Research presented this week at the 9th World Congress of Melanoma supports the updated guideline recommendation that sentinel lymph node biopsy be performed in more patients newly diagnosed with melanoma, as it has the potential to save lives due to the information the procedure provides.

This biopsy, which looks for cancer cells in the lymph nodes, can identify patients whose melanoma has spread beyond the site on the skin (Stage III melanoma) and who may be suitable to receive the new generation of anti-melanoma drugs.

The recently published Australian Clinical Practice Guidelines for the Diagnosis and Management of Melanoma recommends that “sentinel lymph node biopsy should be considered for all patients with melanoma greater than 1 mm in thickness and for patients with melanoma greater than 0.8 mm with other high risk pathological features to provide optimal staging and prognostic information and to maximise management options for patients who are node positive”.

“We know patients who have melanoma cells present in their draining lymph nodes (Stage III) are up to three times more likely to die from their melanoma than patients where the lymph nodes are clear,” says David Gyorki, a consultant surgeon and melanoma specialist at the Peter MacCallum Cancer Centre.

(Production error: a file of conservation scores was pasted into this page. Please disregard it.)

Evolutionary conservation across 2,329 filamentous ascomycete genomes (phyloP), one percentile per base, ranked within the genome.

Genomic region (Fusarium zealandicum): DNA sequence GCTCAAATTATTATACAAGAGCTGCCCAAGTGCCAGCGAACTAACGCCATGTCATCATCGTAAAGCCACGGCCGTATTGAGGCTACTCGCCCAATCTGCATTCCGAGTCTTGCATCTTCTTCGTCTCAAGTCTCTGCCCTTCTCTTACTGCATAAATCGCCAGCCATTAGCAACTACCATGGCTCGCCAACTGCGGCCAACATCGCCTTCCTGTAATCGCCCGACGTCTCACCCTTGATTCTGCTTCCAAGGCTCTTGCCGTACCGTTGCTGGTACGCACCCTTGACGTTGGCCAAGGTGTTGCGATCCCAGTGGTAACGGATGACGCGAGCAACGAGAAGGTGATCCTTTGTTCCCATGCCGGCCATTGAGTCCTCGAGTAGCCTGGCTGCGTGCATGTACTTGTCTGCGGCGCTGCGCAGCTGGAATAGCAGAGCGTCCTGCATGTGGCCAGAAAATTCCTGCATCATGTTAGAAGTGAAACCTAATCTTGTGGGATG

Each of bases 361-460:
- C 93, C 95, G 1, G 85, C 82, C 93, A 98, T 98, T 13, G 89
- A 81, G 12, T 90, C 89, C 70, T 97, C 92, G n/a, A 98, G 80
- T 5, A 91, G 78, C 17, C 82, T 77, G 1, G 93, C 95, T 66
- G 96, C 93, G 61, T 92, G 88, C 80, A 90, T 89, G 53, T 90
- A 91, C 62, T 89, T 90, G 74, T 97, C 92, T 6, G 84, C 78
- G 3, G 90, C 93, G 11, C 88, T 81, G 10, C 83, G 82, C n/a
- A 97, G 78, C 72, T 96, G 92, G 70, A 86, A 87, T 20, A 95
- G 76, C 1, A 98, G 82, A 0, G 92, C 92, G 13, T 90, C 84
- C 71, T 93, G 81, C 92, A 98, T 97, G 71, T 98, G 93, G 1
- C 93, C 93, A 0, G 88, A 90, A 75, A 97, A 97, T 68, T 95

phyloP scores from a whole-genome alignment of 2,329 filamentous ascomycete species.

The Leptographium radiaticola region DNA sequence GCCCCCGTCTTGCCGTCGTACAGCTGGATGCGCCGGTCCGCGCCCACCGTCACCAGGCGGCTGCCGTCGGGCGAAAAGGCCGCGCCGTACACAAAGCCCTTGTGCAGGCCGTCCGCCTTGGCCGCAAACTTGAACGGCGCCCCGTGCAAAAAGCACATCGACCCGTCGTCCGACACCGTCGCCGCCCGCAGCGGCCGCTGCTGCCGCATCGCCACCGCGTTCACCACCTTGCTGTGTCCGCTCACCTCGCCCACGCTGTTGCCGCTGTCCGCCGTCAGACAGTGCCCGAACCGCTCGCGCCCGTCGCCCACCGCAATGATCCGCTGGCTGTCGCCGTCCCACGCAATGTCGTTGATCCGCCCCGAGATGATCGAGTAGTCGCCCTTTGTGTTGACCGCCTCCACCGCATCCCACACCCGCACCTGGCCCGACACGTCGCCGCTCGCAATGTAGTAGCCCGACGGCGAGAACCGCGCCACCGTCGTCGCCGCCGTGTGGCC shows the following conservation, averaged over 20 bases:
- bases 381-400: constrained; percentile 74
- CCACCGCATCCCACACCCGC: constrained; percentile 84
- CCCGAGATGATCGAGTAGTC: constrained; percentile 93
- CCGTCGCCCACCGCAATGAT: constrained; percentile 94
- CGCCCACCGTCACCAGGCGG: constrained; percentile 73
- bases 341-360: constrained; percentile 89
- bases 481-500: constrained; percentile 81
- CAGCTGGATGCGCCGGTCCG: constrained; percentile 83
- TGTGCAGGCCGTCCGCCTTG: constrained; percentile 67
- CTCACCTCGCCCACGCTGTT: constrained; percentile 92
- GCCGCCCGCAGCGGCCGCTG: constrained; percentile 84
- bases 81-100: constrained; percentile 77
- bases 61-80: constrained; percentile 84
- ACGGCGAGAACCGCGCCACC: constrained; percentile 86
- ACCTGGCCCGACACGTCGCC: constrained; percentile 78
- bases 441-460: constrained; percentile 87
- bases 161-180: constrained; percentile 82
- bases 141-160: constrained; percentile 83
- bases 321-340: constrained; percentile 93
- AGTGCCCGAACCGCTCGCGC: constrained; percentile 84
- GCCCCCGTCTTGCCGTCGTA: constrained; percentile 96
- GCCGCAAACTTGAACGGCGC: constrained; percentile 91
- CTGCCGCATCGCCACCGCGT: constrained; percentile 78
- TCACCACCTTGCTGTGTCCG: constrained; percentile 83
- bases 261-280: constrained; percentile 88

“For some time, we’ve known that sentinel lymph node biopsy is an excellent way to identify those patients who have a higher risk of having their disease progress, and with the new drugs we have gained the tools to respond and to reduce this risk.

“On the horizon, we will have access to effective, well tolerated drug therapies that can reduce the risk of relapse and, using sentinel lymph node biopsy to identify appropriate patients, the data indicate that this strategy is saving lives.”

For most patients diagnosed with melanoma, their disease is localised and effectively treated with surgery; however, some patients’ disease will progress. Of the 14,000 Australians diagnosed with melanoma each year, almost 15% will die from their disease.

Findings from recent clinical trials have demonstrated a major improvement in survival for patients with Stage III melanoma using drug therapy after surgery with the aim to prevent the melanoma from appearing in distant organs (Stage IV disease).

In one such clinical trial, known as COMBI-AD, patients who received a combination of targeted therapies (dabrafenib and trametinib) decreased the chance of their melanoma progressing by 53% compared to the current standard therapy of ‘watch and wait’.

“We encourage clinicians to inform their patients about sentinel lymph node biopsy so that patients can properly understand their risk of recurrence and death from melanoma, and therefore discuss the option of further drug therapy” says Professor Georgina Long, Medical Oncologist and Co-Medical Director of Melanoma Institute Australia.

The 9th World Congress of Melanoma is underway in Brisbane, October 18 – 21.